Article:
On November 20, the United Nations Security Council passed a resolution submitted by France on fighting Islamic State. It idealistically calls on UN member states to take ‘all necessary measures’ to fight the terror group and ‘eradicate the safe haven’ it has established in Iraq and Syria. The Russians had submitted a more realpolitik-based and inclusive resolution that would have sought the cooperation of the Assad government, but this was rejected by the United States, the United Kingdom and France, writes Prince Michael of Liechtenstein.
The French resolution does not cite Chapter 7 of the UN charter, which allows for the use of military force. And while it does little to change the situation on the ground, the measure does represent movement in the perception of the international community.
Islamic State, originally based in Iraq, spun off from al-Qaeda in 2013 and consolidated its presence in Syria as that country spiralled into chaos. The threat it posed was really only recognised in 2014, when it overran the Sunni Arab parts of Iraq, occupied Mosul and committed numerous atrocities, including genocide against the Christians and Yazidis.
GIS has repeatedly explained why the US and Iraqi military responses to Islamic State were bound to fail: the US refused to send in boots on the ground and the Iraqi army was not motivated to fight for a failed state represented by the Baghdad government.
The real underlying problems in the Middle East have so far been ignored. Nearly all US or European political and military operations in the region have only made the situation worse.
These have mostly served as attempts to either enforce structures and principles on Middle Eastern countries that were not tailored to the specific local realities. Examples include attempts to institute ‘Shia democracy’ in Iraq or to bring about regime change in Syria, with disastrous results, or in Egypt, where disaster was only avoided by a military takeover.
In the case of Syria, President Bashar al-Assad was identified as the enemy. Under the misguided principle of ‘the enemy of my enemy is my friend,’ the US and Europe supported opposition groups, some of them extremist. This created the ideal environment for the al-Nusra Front, Islamic State and other detestable movements.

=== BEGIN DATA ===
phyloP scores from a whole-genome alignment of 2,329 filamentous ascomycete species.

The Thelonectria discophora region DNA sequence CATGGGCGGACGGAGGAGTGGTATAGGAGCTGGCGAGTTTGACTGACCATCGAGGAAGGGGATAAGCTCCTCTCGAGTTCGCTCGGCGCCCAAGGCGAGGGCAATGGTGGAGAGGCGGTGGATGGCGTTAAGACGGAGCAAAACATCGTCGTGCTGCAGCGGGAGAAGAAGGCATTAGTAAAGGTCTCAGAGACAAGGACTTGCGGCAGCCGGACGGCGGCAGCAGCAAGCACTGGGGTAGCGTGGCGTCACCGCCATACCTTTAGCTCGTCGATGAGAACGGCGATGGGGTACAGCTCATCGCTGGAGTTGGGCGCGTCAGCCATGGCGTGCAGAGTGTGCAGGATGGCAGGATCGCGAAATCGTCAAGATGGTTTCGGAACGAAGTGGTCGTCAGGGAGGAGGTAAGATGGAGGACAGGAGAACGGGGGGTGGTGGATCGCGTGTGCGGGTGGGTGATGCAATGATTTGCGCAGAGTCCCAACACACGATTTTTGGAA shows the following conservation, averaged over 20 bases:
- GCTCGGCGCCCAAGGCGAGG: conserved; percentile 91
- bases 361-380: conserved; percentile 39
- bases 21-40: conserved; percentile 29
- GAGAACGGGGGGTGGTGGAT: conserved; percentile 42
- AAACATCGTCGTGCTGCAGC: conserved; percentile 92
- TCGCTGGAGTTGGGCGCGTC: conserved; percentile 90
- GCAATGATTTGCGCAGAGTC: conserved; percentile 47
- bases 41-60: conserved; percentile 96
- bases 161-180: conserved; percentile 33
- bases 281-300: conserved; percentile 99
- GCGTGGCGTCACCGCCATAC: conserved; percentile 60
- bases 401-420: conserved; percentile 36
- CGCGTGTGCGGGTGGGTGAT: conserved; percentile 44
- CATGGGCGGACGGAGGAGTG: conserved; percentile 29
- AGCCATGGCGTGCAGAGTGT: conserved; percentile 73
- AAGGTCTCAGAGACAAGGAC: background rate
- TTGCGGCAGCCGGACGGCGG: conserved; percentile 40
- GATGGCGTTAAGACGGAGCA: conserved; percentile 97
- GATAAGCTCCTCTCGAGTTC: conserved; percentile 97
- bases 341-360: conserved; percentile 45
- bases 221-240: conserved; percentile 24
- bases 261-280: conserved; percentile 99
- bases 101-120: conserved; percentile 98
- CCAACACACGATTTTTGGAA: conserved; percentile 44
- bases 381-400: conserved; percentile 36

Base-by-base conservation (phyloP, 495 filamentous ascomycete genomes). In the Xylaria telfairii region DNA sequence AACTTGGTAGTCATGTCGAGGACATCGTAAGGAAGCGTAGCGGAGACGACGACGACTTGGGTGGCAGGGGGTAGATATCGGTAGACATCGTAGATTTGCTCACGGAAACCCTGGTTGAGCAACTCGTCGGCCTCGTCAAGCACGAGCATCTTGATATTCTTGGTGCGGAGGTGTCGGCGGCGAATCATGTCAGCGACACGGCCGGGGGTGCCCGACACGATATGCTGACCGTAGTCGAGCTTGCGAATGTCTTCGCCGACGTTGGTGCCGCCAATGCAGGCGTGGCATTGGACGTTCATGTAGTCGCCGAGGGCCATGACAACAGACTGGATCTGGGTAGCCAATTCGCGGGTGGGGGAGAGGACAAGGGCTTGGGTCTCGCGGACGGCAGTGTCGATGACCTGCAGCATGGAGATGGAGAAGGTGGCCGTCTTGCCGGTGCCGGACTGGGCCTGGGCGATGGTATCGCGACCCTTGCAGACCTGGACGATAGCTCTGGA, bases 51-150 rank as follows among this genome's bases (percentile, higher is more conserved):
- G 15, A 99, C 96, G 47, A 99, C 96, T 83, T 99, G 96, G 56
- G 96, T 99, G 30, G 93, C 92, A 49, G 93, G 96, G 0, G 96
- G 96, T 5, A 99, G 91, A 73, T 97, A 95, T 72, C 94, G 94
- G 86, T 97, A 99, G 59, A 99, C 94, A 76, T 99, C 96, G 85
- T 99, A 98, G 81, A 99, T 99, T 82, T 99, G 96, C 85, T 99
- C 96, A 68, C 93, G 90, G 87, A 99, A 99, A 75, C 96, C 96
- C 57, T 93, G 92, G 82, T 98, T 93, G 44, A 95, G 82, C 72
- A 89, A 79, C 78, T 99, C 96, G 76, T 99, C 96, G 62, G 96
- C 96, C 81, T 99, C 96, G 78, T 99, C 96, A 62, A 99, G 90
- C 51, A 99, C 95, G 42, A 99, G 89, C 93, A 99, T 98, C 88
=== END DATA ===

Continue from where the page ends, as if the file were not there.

Circumstances changed with Russia’s military involvement in Syria. There was movement on the diplomatic front and efforts to resume negotiations on Syria re-materialised. The US began to talk about sending in ground troops.
The Europeans, especially France, have decided to become more active. It may be we have reached a tipping point. Russia, Europe, the United States – and also Turkey, an essential regional player – have all now become involved.
These and other important players in the region, including Iran and Saudi Arabia, joined in the Vienna summit on Syria in mid-November.
Finally, they seem to have agreed (mainly based on insistence from Russia and Iran) to include the Assad government in the continuing negotiations. The countries also resolved that national elections should be held under UN supervision once the negotiations have concluded.
But democratisation in Syria will only be sustainable in a federal system which ensures that the Sunni majority cannot subjugate the Christian, Alawite and Kurdish minorities. A powerful central government would only risk a repeat of the disaster in Iraq.
Russia’s actions have given it significant influence in how events in the Middle East will play out. That may or may not be a positive development, depending on one’s point of view. But the good news is that for the first time since its civil war began, a ray of hope for peace in Syria has broken through.